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Care provided to elderly rest home resident (11HDC01197)

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(11HDC01197, 20 June 2014)

Rest home ~ Registered nurse ~ Graduate nurse ~ Rest home level care ~ Supervision ~ Care planning ~ Monitoring and evaluation ~ Dehydration ~ Rights 4(1), 4(2), 4(5)

A complaint was received about the care provided to a rest home resident. The woman had multiple co-morbidities and was taking multiple medications.

An inexperienced graduate nurse was employed to provide registered nurse (RN) duties at the rest home the woman lived at, as well as at another facility owned by the company operating the home. The RN was employed under the supervision of a Clinical Services Manager (an experienced RN) for about three months. The Clinical Services Manager resigned, and no subsequent arrangements were made to find a replacement. The RN registered his concerns with management that, for a period of time, he was left to cover RN duties at the two facilities without any clinical supervision.

The woman developed a cough and was losing her voice. Three days later, the woman was not feeling well, and did not want to eat. No short-term care plan was put in place to inform caregivers of any monitoring or interventions required.

Two days later, the RN recorded some basic observations, including that the woman had diarrhoea. The RN contacted a general practitioner (GP) by fax, requesting a prescription for the anti-diarrhoea drug, loperamide. He did not provide the GP with any other information regarding the woman's symptoms, and did not consider that further intervention was required. The RN put an isolation notice on the woman's door as an infection control precaution, but did not send any specimen for testing.

The RN was not working at the facility for the following two days, but was on-call. In the RN's absence, the woman vomited and it was noted that she was barely eating. Despite various caregivers documenting the woman's deterioration, no staff contacted the RN.

Over those two days, a caregiver who had been off duty for 10 days returned and noticed the woman's weight loss, but did not contact the RN. The caregiver said that woman consumed some replacement energy drink. This was not documented. The RN returned to duty that afternoon. During handover, the caregiver told the RN that she felt that the woman needed to see a doctor. The RN assessed that the woman was in danger of dehydration, and encouraged fluids. However, he did not organise a medical review.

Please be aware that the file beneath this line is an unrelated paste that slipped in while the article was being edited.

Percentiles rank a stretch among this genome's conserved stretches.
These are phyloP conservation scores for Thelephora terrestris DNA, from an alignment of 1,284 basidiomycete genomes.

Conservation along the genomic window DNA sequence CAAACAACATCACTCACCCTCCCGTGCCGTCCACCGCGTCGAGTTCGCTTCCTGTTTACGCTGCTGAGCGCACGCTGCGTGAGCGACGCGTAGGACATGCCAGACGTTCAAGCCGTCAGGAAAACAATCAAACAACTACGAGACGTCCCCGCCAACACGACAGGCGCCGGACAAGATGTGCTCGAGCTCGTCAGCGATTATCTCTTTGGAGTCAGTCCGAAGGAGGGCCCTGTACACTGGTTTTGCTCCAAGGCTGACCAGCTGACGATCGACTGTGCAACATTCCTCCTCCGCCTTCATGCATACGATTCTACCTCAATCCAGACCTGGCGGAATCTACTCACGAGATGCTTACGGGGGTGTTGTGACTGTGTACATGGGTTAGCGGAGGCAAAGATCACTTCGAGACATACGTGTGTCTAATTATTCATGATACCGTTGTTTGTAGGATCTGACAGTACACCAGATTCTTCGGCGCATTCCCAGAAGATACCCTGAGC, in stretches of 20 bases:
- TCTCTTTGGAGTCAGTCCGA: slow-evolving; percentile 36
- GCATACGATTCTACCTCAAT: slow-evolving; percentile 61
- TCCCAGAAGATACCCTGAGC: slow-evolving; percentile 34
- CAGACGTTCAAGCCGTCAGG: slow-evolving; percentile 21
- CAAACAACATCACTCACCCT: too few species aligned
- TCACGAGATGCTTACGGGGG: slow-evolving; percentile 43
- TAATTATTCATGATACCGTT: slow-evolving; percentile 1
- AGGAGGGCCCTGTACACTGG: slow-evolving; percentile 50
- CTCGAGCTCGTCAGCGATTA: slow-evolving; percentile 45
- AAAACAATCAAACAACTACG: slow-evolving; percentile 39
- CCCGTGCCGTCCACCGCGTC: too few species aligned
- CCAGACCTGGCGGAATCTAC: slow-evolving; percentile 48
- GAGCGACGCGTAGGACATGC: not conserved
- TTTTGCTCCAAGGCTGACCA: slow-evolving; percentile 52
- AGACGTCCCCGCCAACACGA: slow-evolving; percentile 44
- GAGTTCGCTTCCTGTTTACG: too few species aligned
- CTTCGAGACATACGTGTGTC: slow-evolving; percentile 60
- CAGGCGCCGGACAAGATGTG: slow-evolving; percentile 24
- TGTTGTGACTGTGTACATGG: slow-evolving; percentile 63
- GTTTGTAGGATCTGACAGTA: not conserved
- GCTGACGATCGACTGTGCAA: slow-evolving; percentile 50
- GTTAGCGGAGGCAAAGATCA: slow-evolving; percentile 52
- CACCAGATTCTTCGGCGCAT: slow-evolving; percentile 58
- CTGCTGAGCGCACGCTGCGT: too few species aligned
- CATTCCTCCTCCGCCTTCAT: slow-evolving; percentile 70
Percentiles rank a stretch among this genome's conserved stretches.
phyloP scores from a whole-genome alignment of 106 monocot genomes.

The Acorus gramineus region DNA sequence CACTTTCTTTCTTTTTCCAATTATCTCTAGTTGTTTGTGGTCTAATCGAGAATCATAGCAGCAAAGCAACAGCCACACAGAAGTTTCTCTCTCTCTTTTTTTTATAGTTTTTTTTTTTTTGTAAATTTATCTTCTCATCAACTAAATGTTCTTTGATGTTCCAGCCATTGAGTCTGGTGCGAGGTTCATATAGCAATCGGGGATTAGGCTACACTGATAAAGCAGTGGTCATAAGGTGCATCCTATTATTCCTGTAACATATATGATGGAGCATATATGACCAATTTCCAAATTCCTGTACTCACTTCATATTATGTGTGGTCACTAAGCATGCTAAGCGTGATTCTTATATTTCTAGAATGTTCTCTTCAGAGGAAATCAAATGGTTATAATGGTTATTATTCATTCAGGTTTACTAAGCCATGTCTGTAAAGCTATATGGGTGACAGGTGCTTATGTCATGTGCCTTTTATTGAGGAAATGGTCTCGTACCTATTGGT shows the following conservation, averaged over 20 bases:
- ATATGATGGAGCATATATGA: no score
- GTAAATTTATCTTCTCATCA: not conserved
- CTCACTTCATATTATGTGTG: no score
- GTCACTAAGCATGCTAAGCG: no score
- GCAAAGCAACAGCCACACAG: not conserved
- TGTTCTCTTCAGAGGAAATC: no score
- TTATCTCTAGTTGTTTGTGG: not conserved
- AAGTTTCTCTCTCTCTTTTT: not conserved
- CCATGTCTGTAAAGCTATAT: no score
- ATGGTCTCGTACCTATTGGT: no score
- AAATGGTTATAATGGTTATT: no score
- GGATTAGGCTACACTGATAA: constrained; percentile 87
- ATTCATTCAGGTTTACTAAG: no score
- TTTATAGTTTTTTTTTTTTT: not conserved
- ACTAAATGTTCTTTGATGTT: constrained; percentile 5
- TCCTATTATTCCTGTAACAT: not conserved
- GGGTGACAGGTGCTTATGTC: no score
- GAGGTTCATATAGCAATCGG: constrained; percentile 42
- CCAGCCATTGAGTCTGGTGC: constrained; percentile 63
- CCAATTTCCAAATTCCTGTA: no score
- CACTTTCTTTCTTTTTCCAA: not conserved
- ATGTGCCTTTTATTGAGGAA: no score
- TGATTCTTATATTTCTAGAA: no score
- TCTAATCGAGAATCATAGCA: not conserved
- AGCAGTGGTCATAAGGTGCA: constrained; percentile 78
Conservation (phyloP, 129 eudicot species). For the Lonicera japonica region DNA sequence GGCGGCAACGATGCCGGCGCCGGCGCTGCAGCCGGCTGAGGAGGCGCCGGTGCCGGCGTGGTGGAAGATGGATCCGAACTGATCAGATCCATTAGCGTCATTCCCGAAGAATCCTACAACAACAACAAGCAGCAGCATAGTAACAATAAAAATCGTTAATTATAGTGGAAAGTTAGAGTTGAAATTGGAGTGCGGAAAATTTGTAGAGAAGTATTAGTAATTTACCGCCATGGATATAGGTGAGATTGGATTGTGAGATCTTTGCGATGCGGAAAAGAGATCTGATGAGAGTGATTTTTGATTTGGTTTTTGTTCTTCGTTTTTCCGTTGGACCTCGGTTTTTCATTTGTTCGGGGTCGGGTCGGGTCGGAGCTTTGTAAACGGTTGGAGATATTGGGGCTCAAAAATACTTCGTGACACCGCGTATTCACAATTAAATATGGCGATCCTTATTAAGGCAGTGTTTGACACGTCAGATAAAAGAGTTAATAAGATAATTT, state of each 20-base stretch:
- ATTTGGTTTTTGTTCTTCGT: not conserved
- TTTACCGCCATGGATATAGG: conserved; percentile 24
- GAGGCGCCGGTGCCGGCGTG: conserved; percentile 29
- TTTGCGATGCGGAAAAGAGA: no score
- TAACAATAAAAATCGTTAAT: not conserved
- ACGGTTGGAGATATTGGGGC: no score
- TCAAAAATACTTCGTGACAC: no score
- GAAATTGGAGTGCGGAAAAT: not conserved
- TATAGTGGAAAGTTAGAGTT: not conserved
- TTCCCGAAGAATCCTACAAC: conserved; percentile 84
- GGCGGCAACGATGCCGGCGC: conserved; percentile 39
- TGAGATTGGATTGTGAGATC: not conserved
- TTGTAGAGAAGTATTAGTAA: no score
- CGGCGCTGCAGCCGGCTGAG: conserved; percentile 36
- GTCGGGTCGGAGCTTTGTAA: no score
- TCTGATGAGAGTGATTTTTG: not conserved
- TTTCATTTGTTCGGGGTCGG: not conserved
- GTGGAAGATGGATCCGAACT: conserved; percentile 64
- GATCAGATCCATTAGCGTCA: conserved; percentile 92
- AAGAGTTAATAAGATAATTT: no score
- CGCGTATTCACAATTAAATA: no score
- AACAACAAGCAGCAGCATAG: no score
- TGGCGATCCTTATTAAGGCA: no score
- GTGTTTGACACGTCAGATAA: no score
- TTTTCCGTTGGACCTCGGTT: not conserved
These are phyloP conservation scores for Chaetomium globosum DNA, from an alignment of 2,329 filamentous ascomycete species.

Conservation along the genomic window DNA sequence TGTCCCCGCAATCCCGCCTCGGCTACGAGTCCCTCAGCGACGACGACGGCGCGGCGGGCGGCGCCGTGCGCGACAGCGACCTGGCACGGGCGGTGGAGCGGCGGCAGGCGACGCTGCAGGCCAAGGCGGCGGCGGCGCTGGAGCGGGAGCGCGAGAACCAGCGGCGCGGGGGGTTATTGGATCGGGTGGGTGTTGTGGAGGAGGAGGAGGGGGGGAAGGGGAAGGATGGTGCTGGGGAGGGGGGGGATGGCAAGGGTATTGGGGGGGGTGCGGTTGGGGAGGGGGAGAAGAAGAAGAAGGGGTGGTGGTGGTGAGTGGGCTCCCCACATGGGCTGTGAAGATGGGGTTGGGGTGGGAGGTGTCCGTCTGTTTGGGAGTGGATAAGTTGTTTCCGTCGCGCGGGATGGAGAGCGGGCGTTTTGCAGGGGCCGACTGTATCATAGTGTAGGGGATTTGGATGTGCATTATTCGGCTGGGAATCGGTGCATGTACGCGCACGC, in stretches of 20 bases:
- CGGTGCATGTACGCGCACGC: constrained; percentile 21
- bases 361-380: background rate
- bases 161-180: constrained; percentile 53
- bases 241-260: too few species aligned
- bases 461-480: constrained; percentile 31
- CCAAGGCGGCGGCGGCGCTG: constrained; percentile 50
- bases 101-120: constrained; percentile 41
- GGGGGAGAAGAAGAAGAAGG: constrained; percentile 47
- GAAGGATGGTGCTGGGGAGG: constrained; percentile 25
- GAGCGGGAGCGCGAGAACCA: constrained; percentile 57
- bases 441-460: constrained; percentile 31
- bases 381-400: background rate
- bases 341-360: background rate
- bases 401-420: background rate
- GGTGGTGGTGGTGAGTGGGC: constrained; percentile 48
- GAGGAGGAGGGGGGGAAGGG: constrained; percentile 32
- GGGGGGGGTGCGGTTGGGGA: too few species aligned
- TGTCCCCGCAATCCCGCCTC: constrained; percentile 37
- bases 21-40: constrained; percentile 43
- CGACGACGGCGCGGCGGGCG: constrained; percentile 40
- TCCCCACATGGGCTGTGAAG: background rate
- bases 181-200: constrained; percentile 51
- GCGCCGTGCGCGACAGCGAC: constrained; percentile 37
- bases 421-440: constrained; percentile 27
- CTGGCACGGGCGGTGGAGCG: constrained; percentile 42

At 10pm the woman had an episode of diarrhoea. She was given loperamide, and night care staff were instructed by the RN to encourage fluids and monitor the woman. The RN did not call a doctor or an ambulance. No vital signs or observations were recorded. No food or fluid intake chart was initiated. The RN considered that emergency admission/assessment did not appear to be necessary, and instead planned to call a GP first thing the next day (a Monday).

On the Monday morning the RN checked the woman and made an appointment for the GP to visit later that morning. After breakfast, the woman was very unwell. The RN called an ambulance. The woman was transferred and admitted to a public hospital before the scheduled GP visit could take place.

At the public hospital bloods and investigations were undertaken. Treating staff formed the clinical impression that the woman had a diarrhoeal illness with acute renal impairment, heart failure, and a respiratory tract infection. The woman passed away in hospital.

It was held that the RN's assessment, monitoring and evaluation of the woman's vital signs and condition, and his management of her symptoms, were inadequate. He did not provide services with reasonable care and skill and breached Right 4(1). His documentation did not comply with professional nursing standards and, accordingly, breached Right 4(2). The RN did not provide information to other staff about changing clinical circumstances, and this contributed to the lack of continuity and quality in the woman's care, breaching Right 4(5).

Adverse comment was made regarding the experienced caregiver who recognised the woman's deterioration but failed to seek assistance.

The decision to assign an inexperienced graduate nurse, without clinical supervision, full responsibility for the direction and delegation of care for rest home residents was inappropriate, and placed both the residents and the nurse at risk. The company operating the facility did not take sufficient steps to ensure that appropriate systems were in place to provide services to the woman with reasonable care and skill. Therefore, it breached Right 4(1). By failing to ensure that staff were complying with policies and procedures, it breached Right 4(2).

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